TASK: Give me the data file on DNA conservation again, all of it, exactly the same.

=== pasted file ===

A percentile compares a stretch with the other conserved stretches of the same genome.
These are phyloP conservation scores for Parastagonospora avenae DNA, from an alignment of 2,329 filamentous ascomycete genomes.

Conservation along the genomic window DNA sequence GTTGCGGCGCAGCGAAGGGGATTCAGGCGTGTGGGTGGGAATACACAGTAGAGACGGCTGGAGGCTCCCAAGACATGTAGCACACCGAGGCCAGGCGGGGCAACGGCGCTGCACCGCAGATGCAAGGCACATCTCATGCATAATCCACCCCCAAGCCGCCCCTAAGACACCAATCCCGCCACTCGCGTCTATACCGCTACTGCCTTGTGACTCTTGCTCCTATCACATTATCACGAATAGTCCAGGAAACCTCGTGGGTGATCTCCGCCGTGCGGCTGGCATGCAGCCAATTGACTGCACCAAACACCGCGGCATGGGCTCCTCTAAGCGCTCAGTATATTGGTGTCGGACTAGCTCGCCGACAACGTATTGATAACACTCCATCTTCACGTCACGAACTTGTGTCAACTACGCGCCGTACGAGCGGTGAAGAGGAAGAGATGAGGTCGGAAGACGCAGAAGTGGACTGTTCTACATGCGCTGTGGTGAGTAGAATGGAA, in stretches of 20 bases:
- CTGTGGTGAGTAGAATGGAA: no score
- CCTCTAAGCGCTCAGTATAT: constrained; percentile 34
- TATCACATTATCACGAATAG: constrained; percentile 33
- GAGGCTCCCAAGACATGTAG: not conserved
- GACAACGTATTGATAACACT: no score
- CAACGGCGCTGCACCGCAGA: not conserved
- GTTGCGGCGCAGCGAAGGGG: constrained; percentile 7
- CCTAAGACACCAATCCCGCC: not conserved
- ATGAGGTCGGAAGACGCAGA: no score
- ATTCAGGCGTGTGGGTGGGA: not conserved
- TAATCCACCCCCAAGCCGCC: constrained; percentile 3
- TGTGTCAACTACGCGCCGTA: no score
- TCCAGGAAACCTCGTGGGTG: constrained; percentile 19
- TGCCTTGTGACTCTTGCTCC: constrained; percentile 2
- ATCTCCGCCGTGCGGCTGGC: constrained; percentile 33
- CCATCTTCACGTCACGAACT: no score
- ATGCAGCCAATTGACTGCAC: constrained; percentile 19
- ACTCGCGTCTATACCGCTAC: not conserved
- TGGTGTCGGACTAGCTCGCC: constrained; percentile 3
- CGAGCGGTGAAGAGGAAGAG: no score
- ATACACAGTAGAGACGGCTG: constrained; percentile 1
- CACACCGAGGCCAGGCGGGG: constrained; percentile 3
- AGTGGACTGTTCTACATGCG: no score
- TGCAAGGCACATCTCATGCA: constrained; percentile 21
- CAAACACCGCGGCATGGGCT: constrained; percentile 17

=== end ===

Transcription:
A percentile compares a stretch with the other conserved stretches of the same genome.
These are phyloP conservation scores for Parastagonospora avenae DNA, from an alignment of 2,329 filamentous ascomycete genomes.

Conservation along the genomic window DNA sequence GTTGCGGCGCAGCGAAGGGGATTCAGGCGTGTGGGTGGGAATACACAGTAGAGACGGCTGGAGGCTCCCAAGACATGTAGCACACCGAGGCCAGGCGGGGCAACGGCGCTGCACCGCAGATGCAAGGCACATCTCATGCATAATCCACCCCCAAGCCGCCCCTAAGACACCAATCCCGCCACTCGCGTCTATACCGCTACTGCCTTGTGACTCTTGCTCCTATCACATTATCACGAATAGTCCAGGAAACCTCGTGGGTGATCTCCGCCGTGCGGCTGGCATGCAGCCAATTGACTGCACCAAACACCGCGGCATGGGCTCCTCTAAGCGCTCAGTATATTGGTGTCGGACTAGCTCGCCGACAACGTATTGATAACACTCCATCTTCACGTCACGAACTTGTGTCAACTACGCGCCGTACGAGCGGTGAAGAGGAAGAGATGAGGTCGGAAGACGCAGAAGTGGACTGTTCTACATGCGCTGTGGTGAGTAGAATGGAA, in stretches of 20 bases:
- CTGTGGTGAGTAGAATGGAA: no score
- CCTCTAAGCGCTCAGTATAT: constrained; percentile 34
- TATCACATTATCACGAATAG: constrained; percentile 33
- GAGGCTCCCAAGACATGTAG: not conserved
- GACAACGTATTGATAACACT: no score
- CAACGGCGCTGCACCGCAGA: not conserved
- GTTGCGGCGCAGCGAAGGGG: constrained; percentile 7
- CCTAAGACACCAATCCCGCC: not conserved
- ATGAGGTCGGAAGACGCAGA: no score
- ATTCAGGCGTGTGGGTGGGA: not conserved
- TAATCCACCCCCAAGCCGCC: constrained; percentile 3
- TGTGTCAACTACGCGCCGTA: no score
- TCCAGGAAACCTCGTGGGTG: constrained; percentile 19
- TGCCTTGTGACTCTTGCTCC: constrained; percentile 2
- ATCTCCGCCGTGCGGCTGGC: constrained; percentile 33
- CCATCTTCACGTCACGAACT: no score
- ATGCAGCCAATTGACTGCAC: constrained; percentile 19
- ACTCGCGTCTATACCGCTAC: not conserved
- TGGTGTCGGACTAGCTCGCC: constrained; percentile 3
- CGAGCGGTGAAGAGGAAGAG: no score
- ATACACAGTAGAGACGGCTG: constrained; percentile 1
- CACACCGAGGCCAGGCGGGG: constrained; percentile 3
- AGTGGACTGTTCTACATGCG: no score
- TGCAAGGCACATCTCATGCA: constrained; percentile 21
- CAAACACCGCGGCATGGGCT: constrained; percentile 17